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Japan to resume commercial whaling
It has been reported that Japan intends to target minke, sei and Bryde’s whales, but it is not clear how many of each species will be taken.
Conservationists and politicians condemn the move 

Japan’s decision to withdraw from the International Whaling Commission (IWC) and resume commercial whaling sets a “dangerous example”, conservationists have said.

Commercial whaling was banned in 1982 after it became clear that the number of whales being killed was unsustainable and jeopardised populations.

Japan has since continued to hunt whales for ‘research purposes’ - utilising a loophole in the ban. However, the country’s chief cabinet secretary Yoshihide Suga, has confirmed that commercial hunts will start again in July 2019, in Japan’s territorial waters and its exclusive economic zone.

The move has been widely condemned by conservationists and politicians alike. Environment minister Michael Gove said in a tweet that he was ‘extremely disappointed’, adding: ‘The UK is strongly opposed to commercial whaling and will continue to fight for the protection and welfare of these majestic animals.’

Astrid Fuchs, programme lead at Whale and Dolphin Conservation (WDC) said it was “devastating news for the whales” and warned that the decision could “destroy all the progress that has been made internationally in order to protect and conserve the great whale species”.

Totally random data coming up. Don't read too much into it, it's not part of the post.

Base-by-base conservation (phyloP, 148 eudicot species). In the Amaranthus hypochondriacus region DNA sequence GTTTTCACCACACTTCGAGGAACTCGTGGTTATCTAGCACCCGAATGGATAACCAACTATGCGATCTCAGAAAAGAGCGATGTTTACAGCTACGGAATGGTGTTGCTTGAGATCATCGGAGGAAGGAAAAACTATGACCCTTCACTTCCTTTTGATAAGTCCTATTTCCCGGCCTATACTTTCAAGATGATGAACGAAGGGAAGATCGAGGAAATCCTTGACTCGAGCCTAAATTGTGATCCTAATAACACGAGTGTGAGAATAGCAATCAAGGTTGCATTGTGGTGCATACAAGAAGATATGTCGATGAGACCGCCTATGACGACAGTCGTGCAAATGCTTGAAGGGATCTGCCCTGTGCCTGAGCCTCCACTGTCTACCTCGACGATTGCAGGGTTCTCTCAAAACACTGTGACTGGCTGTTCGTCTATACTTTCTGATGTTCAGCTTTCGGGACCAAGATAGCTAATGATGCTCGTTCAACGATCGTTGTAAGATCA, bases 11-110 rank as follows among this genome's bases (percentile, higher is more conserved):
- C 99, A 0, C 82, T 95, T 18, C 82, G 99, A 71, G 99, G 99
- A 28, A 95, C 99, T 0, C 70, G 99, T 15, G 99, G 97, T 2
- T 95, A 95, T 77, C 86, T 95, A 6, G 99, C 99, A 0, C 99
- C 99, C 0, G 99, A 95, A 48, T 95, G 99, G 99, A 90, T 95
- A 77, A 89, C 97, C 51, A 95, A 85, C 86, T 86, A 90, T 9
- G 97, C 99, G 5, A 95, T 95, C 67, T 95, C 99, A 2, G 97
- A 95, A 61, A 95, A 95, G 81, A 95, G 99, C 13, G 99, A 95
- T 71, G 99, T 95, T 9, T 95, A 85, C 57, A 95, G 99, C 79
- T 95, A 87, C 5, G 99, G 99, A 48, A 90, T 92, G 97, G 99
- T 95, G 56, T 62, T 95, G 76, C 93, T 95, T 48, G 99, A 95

She added: “The moratorium on commercial whaling is one of the biggest achievements of modern conservation. By resuming whaling outside IWC oversight Japan sets a dangerous example.

“Many whale species are still struggling to recover from the effects of the mass slaughter that was industrial whaling in the 20th century. All whale populations are already under threat from issues like climate change, pollution, entanglement and habitat degradation. The last thing they need is a resumption of large scale whaling.”

It has been reported that Japan intends to target minke, sei and Bryde’s whales, but it is not clear how many of each species will be taken.

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Huge spike in ‘designer’ dogs going into rescue

News Story 1
 The RSPCA has reported a huge spike in the number of ‘designer’ dogs arriving into its care.

Figures published by the charity show there has been a 517 per cent increase in the number of French bulldogs arriving into its kennels. During that time, the charity has also seen an increase in dachshunds, chihuahuas, and crossbreeds.

RSPCA dog welfare expert Lisa Hens said: “We know that the breeds of dog coming into our care often reflect the trends in dog ownership in the wider world and, at the moment, it doesn’t get more trendy than ‘designer’ dogs like French bulldogs and Dachshunds."

 

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News Shorts
AHDB Pork calls for stepped-up biosecurity

Pig farmers are being urged to step up biosecurity to reduce the risk of swine dysentery in their herds.

According to Farmers Weekly, AHDB Pork have confirmed cases in the north and east of the UK and is calling on producers to focus on hygiene to protect their animals.

Members of the AHDB Pork Significant diseases charter are reported to have been informed of the outbreaks.